A study presented today demonstrates that a new technique safely and effectively removes blood clots in the body faster, reducing patient risk for pulmonary embolism and disability.
The interventional radiology treatment was also shown to have a positive impact on patients' quality of life, relieving symptoms such as pain and swelling, as well as greatly improving their ability to be active. The "rapid lysis" technique combines a clot-dissolving drug with a clot removal device, thus improving the breaking up and dissolving of the clot, which is then vacuumed out of the vein and into the catheter, nonsurgically clearing away the deep vein thrombosis (DVT). Blood flow is restored throughout the leg, resolving symptoms. Patients in the study had extensive, large volume DVT that commonly ran the length of the leg from the ankle to the pelvis, and often into the vena cava. Although the body may eventually dissolve clots, in the time needed to do so, permanent damage to the vein may occur, causing permanent disability and pain. In addition, previous studies have shown that clots in the larger veins will rarely clear on their own. The research was presented today at the Society of Interventional Radiology's 32nd Annual Scientific Meeting.
"The new combination technique offers a significant advancement in the treatment of DVT, often allowing the interventional radiologists to break up the clot in one treatment. It has worked on even the largest, most difficult clots and could become the new standard technique, potentially changing the way all DVT patients are treated," says Mark J. Garcia, M.D., interventional radiologist at Christiana Care Health System, Wilmington, DE.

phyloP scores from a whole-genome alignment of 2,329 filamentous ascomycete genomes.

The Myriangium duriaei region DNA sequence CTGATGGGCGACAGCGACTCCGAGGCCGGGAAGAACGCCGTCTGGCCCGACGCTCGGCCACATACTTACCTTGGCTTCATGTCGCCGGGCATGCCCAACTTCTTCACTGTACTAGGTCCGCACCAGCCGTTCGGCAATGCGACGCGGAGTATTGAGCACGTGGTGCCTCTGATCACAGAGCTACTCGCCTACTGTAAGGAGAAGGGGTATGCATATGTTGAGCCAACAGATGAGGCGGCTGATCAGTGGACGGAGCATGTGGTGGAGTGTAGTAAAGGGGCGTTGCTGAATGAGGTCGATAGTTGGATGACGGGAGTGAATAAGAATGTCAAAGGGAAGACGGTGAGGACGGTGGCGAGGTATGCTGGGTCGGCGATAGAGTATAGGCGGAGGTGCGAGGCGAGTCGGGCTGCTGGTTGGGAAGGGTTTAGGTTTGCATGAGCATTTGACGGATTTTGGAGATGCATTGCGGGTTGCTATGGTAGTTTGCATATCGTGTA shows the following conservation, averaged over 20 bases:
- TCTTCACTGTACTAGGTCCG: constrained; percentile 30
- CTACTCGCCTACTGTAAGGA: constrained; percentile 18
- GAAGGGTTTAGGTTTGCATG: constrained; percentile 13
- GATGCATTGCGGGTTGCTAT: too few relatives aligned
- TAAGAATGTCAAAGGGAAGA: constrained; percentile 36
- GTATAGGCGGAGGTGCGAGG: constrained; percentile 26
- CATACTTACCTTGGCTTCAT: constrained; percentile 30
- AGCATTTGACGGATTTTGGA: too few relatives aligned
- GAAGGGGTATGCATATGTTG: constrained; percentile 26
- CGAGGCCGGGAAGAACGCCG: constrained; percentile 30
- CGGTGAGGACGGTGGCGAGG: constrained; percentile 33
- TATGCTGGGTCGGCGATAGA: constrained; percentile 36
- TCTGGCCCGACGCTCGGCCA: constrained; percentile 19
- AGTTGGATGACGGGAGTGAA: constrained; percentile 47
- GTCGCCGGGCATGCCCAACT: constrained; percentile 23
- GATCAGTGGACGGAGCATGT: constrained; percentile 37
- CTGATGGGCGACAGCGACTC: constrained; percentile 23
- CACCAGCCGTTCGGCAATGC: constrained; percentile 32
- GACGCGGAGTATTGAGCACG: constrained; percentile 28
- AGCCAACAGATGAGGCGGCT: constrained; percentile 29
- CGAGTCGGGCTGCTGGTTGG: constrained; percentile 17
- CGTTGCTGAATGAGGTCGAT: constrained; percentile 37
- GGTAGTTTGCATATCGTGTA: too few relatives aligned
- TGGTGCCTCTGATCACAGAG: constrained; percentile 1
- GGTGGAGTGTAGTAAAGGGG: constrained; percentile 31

This treatment worked on the largest, most difficult clots, allowing resolution of DVT quickly and safely while restoring blood flow in the vein. The treatment can reduce the length of a hospital stay, thus reducing costs. The current standard catheter-directed thrombolysis treatment uses a clot-dissolving drug only and, although highly effective, can take two to four days to work. This increases the patients' risk of bleeding as well as increasing their stay in the ICU. Although the catheter-directed thrombolysis technique has been available for about a decade, many DVT patients don't receive it. Instead, many patients are treated with blood thinners alone which can help prevent a life threatening pulmonary embolism, but do not help dissolve the clot. Long-term studies show that fifty percent of people with leg DVT treated with blood thinners alone develop the sequela of DVT, known as post-thrombotic syndrome. Post-thrombotic syndrome is caused by a combination of damage to the vein valves, as well as blocked blood flow in the vein from residual thrombus (clot). This condition is characterized by chronic leg pain and swelling which can lead to skin thickening and ulceration.
"Post-thrombotic syndrome is a common complication of DVT that is under-recognized and potentially preventable if we are able to dissolve the clots early, before permanent damage to the vein occurs," says Garcia. "If we treat these patients within 14 days of their onset of symptoms, we are very successful in clearing the clot. Because the treatment is more rapid, safe and effective, patients are more likely to receive it and prevention of permanent damage is more likely to occur."